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Adam Hastings misses late penalty as Gloucester defeated by Northampton

GLOUCESTER, ENGLAND - DECEMBER 23: Adam Hastings of Gloucester looks anxious as he misses with the last minute penalty, which would have have won the match for Gloucester during the Gallagher Premiership Rugby match between Gloucester Rugby and Northampton Saints at Kingsholm Stadium on December 23, 2023 in Gloucester, England. (Photo by David Rogers/Getty Images)

Adam Hastings missed a 45-metre angled penalty with the last kick of the match as Gloucester suffered a 31-29 Gallagher Premiership defeat to Northampton before a crowd of over 15,000 at Kingsholm.


Hastings’ failure took Gloucester’s losing run in the league to seven games but it was rough justice on them for they had dominated a one-sided second half.

When the hosts trailed 24-7 after 35 minutes, another loss looked a near certainty but a yellow card for Saints centre Rory Hutchinson saw an instant change in momentum as Gloucester scored 22 unanswered points.

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Freddie Clarke, Chris Harris, Matias Alemanno and Santiago Carreras scored their tries with Adam Hastings adding three conversions and a penalty.

Curtis Langdon scored two tries for Northampton, with Alex Mitchell, Alex Coles and Tom Litchfield also on the try-scoring sheet as Fin Smith added three conversions.

Northampton’s early pressure was rewarded with a fourth-minute try from Mitchell. Saints turned down a kickable penalty in favour of more attacking options and it proved the correct call when the scrum-half’ s outstretched hand proved just enough to secure the touchdown.

Saints continued their explosive start to score a second try within three minutes when Coles crashed over as Gloucester struggled to cope with their opponents’ power.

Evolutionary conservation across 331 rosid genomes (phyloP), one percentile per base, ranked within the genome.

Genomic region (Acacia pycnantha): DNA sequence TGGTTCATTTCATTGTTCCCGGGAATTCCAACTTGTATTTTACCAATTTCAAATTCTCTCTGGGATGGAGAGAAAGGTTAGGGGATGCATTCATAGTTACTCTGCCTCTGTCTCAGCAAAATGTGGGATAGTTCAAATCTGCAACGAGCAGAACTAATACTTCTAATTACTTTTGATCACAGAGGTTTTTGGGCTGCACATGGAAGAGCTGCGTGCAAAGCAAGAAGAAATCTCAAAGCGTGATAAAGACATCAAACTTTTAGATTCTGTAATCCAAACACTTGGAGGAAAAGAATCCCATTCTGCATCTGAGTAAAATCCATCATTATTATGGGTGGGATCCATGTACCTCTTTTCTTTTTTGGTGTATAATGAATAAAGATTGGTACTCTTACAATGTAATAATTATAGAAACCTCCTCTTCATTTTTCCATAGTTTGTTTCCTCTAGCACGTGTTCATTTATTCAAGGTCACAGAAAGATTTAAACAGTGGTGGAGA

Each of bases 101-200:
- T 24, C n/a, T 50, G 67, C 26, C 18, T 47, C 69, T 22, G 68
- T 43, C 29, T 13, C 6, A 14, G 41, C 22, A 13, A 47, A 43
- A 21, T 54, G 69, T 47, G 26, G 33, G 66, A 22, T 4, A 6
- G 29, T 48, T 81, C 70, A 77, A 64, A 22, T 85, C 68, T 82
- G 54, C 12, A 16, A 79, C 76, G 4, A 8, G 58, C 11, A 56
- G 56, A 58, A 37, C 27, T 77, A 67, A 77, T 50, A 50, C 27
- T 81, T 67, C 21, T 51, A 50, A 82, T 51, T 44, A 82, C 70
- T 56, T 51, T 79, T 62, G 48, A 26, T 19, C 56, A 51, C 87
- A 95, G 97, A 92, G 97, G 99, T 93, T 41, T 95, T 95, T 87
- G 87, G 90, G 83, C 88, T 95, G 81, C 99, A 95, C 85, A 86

Aided by a number of penalty awards in their favour, the home side gained a foothold in the match but thrice in quick succession, their famed driving line-out was thwarted by solid defence from Saints.

The visitors soon illustrated how to capitalise from a close-range line-out. Skilful interplay from centres Hutchinson and Fraser Dingwall took them into the home 22 to establish a position from where Langdon powered over.

Gloucester desperately needed a response and they got one when they changed their tactics from a line-out. This time they ignored their customary drive to spin the ball wide and confuse the Northampton defence for Clarke to take advantage and score.

The hosts controlled the second quarter but their opponents broke out to score their bonus-point try. Excellent handling helped George Furbank and Tommy Freeman to make ground down the left and when the ball was recycled, Langdon powered past two defenders to score his second try.


As half-time approached, Hutchinson was sin-binned for a high tackle on Ollie Thorley for Gloucester to capitalise immediately with a try from Harris to leave them trailing 24-14 at the interval.